President Enrique Pena Nieto of Mexico has told survivors of fierce tropical weather that battered the country last week that the 68 people missing following a mudslide that buried much a town in the south of the country are probably dead
The country has had to contend with several days of heavy rain brought by Tropical Storm Manuel and damage caused by Hurricane Ingrid last weekend.
Rescuers fought tons of slippery, wet mud to unearth the bodies of two women on Saturday, possibly among the 68 people missing in a massive landslide in the remote coffee-growing town of La Pintada in the south-western state of Guerrero.
“As of today, there is little hope now that we will find anyone alive,” said Mr Pena Nieto after touring the devastation, adding that the landslide covered at least 40 homes.
He told storm survivors that La Pintada, a town of 800, would be relocated and rebuilt in a safer location as officials responded to a wave of criticism that negligence and corruption were to blame for the vast devastation caused by the two relatively weak storm systems.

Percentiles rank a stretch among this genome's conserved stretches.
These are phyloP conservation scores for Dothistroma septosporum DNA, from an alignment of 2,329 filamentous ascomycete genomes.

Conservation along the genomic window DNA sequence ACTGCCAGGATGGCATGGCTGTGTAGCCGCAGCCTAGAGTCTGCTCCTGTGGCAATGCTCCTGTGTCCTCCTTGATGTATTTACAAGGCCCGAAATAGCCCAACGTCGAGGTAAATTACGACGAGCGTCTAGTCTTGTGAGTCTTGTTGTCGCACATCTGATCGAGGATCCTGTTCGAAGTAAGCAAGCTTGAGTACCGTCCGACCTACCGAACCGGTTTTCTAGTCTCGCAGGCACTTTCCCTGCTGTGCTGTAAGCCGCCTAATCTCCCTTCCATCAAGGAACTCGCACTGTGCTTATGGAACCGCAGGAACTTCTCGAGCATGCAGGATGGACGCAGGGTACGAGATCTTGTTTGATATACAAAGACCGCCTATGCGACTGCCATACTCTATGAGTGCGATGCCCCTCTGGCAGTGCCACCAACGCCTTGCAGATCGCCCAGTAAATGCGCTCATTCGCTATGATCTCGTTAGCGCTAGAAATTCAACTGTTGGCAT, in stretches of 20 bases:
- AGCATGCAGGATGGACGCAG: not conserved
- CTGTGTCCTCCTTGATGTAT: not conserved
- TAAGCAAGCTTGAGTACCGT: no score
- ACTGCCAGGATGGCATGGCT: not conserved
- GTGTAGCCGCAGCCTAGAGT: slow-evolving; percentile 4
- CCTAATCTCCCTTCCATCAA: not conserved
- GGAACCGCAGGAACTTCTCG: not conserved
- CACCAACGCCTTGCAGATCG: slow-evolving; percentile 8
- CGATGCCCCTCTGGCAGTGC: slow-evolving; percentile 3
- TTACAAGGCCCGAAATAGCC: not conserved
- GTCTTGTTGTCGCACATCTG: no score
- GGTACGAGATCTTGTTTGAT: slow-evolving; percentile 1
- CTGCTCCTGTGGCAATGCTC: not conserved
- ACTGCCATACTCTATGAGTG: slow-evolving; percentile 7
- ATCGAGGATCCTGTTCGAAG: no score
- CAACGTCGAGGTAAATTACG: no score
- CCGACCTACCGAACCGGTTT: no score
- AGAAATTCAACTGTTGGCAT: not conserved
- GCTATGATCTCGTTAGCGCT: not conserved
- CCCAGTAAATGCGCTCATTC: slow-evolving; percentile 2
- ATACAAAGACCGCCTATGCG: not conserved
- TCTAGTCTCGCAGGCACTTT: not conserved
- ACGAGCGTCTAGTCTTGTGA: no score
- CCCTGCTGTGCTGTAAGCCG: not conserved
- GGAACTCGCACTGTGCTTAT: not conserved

“I will come to inaugurate a new La Pintada,” he said. “That's a promise I'm making today to this community, which has undergone such a misfortune.”
In Mexico City public commentators have been using the media to attack the government's response to the natural disasters. Poor planning, a lack of adequate prevention strategy and corruption have all been blamed.
If the 68 deaths are confirmed this will bring total killed from both storms to approximately 170.
Authorities on Saturday also found the wreckage of a police helicopter that was working on the La Pintada rescue when it went missing nearby on Thursday. All five officers aboard died, according to local media. Security spokesman Eduardo Sanchez said he could not confirm the number on board.
Both Ingrid and Manuel simultaneously battered both of Mexico's coastlines, killing at least 101 people, not including the helicopter crash victims or the 68 missing.
Interior Secretary Miguel Osorio Chong told Mexican media the death toll could go as high as 200 in the coming days, nearing that of Hurricane Paulina, which hit Guerrero state in 1997 and caused one of Mexico's worst storm disasters.